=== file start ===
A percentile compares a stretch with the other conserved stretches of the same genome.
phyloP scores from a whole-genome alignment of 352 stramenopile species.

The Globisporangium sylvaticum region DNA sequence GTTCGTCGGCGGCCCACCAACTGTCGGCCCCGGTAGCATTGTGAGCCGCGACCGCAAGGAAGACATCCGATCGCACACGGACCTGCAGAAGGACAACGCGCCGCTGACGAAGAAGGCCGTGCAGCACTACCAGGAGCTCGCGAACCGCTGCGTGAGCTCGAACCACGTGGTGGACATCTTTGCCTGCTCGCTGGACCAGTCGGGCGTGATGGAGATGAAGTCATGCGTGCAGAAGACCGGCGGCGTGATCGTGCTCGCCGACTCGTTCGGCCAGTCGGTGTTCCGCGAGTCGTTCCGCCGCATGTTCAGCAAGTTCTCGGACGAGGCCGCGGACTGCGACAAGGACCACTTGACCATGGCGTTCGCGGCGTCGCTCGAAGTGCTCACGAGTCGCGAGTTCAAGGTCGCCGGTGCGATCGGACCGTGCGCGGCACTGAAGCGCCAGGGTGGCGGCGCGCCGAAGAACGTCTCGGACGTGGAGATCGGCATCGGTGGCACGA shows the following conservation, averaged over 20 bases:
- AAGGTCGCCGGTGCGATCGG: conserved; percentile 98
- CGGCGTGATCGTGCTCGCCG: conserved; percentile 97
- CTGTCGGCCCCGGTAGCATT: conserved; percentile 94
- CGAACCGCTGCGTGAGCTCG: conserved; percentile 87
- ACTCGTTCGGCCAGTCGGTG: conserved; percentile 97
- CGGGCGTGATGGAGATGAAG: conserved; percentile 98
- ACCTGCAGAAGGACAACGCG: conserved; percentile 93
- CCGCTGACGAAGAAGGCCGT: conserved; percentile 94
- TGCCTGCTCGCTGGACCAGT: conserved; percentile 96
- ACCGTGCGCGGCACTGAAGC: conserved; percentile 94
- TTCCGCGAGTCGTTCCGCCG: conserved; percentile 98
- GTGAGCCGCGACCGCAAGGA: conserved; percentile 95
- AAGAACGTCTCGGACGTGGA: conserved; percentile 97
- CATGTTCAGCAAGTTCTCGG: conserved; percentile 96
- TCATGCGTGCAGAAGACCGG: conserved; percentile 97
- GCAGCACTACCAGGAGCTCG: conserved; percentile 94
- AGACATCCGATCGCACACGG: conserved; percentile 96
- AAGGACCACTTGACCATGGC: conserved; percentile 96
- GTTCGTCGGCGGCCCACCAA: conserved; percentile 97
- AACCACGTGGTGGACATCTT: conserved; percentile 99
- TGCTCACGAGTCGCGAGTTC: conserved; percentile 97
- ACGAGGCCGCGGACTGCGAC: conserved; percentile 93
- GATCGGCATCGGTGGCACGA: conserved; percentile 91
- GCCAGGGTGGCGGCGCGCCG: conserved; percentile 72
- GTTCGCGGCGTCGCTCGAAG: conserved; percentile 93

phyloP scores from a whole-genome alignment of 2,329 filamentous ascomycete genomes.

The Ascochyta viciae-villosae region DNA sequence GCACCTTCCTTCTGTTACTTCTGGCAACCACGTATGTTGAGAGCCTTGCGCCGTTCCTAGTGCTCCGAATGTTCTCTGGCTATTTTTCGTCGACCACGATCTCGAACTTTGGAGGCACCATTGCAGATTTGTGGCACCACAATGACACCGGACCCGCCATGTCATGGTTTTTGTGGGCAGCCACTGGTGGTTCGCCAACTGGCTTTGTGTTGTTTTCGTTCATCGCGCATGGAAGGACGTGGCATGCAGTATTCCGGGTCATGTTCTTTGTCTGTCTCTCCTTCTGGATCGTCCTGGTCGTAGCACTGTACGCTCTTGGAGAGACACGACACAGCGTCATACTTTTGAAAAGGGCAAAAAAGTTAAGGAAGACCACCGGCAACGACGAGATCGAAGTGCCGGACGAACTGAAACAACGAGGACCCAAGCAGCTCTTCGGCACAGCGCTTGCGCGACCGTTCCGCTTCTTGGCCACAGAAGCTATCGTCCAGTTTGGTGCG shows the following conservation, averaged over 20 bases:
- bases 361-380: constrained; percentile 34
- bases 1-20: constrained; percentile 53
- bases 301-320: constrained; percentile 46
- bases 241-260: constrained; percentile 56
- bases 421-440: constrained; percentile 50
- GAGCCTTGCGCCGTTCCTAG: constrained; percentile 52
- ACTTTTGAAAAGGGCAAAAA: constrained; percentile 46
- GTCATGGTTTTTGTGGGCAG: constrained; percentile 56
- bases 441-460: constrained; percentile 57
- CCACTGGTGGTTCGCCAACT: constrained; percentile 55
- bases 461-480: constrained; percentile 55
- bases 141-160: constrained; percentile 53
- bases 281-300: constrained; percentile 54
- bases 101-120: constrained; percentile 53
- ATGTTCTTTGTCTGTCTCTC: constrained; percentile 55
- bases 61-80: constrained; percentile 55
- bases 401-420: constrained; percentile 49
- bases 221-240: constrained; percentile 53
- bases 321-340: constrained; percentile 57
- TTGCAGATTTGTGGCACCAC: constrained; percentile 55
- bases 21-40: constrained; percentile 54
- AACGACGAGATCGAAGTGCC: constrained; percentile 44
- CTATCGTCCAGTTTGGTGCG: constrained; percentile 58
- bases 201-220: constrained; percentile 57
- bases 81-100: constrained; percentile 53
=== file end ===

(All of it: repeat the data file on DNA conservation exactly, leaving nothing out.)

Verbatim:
A percentile compares a stretch with the other conserved stretches of the same genome.
phyloP scores from a whole-genome alignment of 352 stramenopile species.

The Globisporangium sylvaticum region DNA sequence GTTCGTCGGCGGCCCACCAACTGTCGGCCCCGGTAGCATTGTGAGCCGCGACCGCAAGGAAGACATCCGATCGCACACGGACCTGCAGAAGGACAACGCGCCGCTGACGAAGAAGGCCGTGCAGCACTACCAGGAGCTCGCGAACCGCTGCGTGAGCTCGAACCACGTGGTGGACATCTTTGCCTGCTCGCTGGACCAGTCGGGCGTGATGGAGATGAAGTCATGCGTGCAGAAGACCGGCGGCGTGATCGTGCTCGCCGACTCGTTCGGCCAGTCGGTGTTCCGCGAGTCGTTCCGCCGCATGTTCAGCAAGTTCTCGGACGAGGCCGCGGACTGCGACAAGGACCACTTGACCATGGCGTTCGCGGCGTCGCTCGAAGTGCTCACGAGTCGCGAGTTCAAGGTCGCCGGTGCGATCGGACCGTGCGCGGCACTGAAGCGCCAGGGTGGCGGCGCGCCGAAGAACGTCTCGGACGTGGAGATCGGCATCGGTGGCACGA shows the following conservation, averaged over 20 bases:
- AAGGTCGCCGGTGCGATCGG: conserved; percentile 98
- CGGCGTGATCGTGCTCGCCG: conserved; percentile 97
- CTGTCGGCCCCGGTAGCATT: conserved; percentile 94
- CGAACCGCTGCGTGAGCTCG: conserved; percentile 87
- ACTCGTTCGGCCAGTCGGTG: conserved; percentile 97
- CGGGCGTGATGGAGATGAAG: conserved; percentile 98
- ACCTGCAGAAGGACAACGCG: conserved; percentile 93
- CCGCTGACGAAGAAGGCCGT: conserved; percentile 94
- TGCCTGCTCGCTGGACCAGT: conserved; percentile 96
- ACCGTGCGCGGCACTGAAGC: conserved; percentile 94
- TTCCGCGAGTCGTTCCGCCG: conserved; percentile 98
- GTGAGCCGCGACCGCAAGGA: conserved; percentile 95
- AAGAACGTCTCGGACGTGGA: conserved; percentile 97
- CATGTTCAGCAAGTTCTCGG: conserved; percentile 96
- TCATGCGTGCAGAAGACCGG: conserved; percentile 97
- GCAGCACTACCAGGAGCTCG: conserved; percentile 94
- AGACATCCGATCGCACACGG: conserved; percentile 96
- AAGGACCACTTGACCATGGC: conserved; percentile 96
- GTTCGTCGGCGGCCCACCAA: conserved; percentile 97
- AACCACGTGGTGGACATCTT: conserved; percentile 99
- TGCTCACGAGTCGCGAGTTC: conserved; percentile 97
- ACGAGGCCGCGGACTGCGAC: conserved; percentile 93
- GATCGGCATCGGTGGCACGA: conserved; percentile 91
- GCCAGGGTGGCGGCGCGCCG: conserved; percentile 72
- GTTCGCGGCGTCGCTCGAAG: conserved; percentile 93

phyloP scores from a whole-genome alignment of 2,329 filamentous ascomycete genomes.

The Ascochyta viciae-villosae region DNA sequence GCACCTTCCTTCTGTTACTTCTGGCAACCACGTATGTTGAGAGCCTTGCGCCGTTCCTAGTGCTCCGAATGTTCTCTGGCTATTTTTCGTCGACCACGATCTCGAACTTTGGAGGCACCATTGCAGATTTGTGGCACCACAATGACACCGGACCCGCCATGTCATGGTTTTTGTGGGCAGCCACTGGTGGTTCGCCAACTGGCTTTGTGTTGTTTTCGTTCATCGCGCATGGAAGGACGTGGCATGCAGTATTCCGGGTCATGTTCTTTGTCTGTCTCTCCTTCTGGATCGTCCTGGTCGTAGCACTGTACGCTCTTGGAGAGACACGACACAGCGTCATACTTTTGAAAAGGGCAAAAAAGTTAAGGAAGACCACCGGCAACGACGAGATCGAAGTGCCGGACGAACTGAAACAACGAGGACCCAAGCAGCTCTTCGGCACAGCGCTTGCGCGACCGTTCCGCTTCTTGGCCACAGAAGCTATCGTCCAGTTTGGTGCG shows the following conservation, averaged over 20 bases:
- bases 361-380: constrained; percentile 34
- bases 1-20: constrained; percentile 53
- bases 301-320: constrained; percentile 46
- bases 241-260: constrained; percentile 56
- bases 421-440: constrained; percentile 50
- GAGCCTTGCGCCGTTCCTAG: constrained; percentile 52
- ACTTTTGAAAAGGGCAAAAA: constrained; percentile 46
- GTCATGGTTTTTGTGGGCAG: constrained; percentile 56
- bases 441-460: constrained; percentile 57
- CCACTGGTGGTTCGCCAACT: constrained; percentile 55
- bases 461-480: constrained; percentile 55
- bases 141-160: constrained; percentile 53
- bases 281-300: constrained; percentile 54
- bases 101-120: constrained; percentile 53
- ATGTTCTTTGTCTGTCTCTC: constrained; percentile 55
- bases 61-80: constrained; percentile 55
- bases 401-420: constrained; percentile 49
- bases 221-240: constrained; percentile 53
- bases 321-340: constrained; percentile 57
- TTGCAGATTTGTGGCACCAC: constrained; percentile 55
- bases 21-40: constrained; percentile 54
- AACGACGAGATCGAAGTGCC: constrained; percentile 44
- CTATCGTCCAGTTTGGTGCG: constrained; percentile 58
- bases 201-220: constrained; percentile 57
- bases 81-100: constrained; percentile 53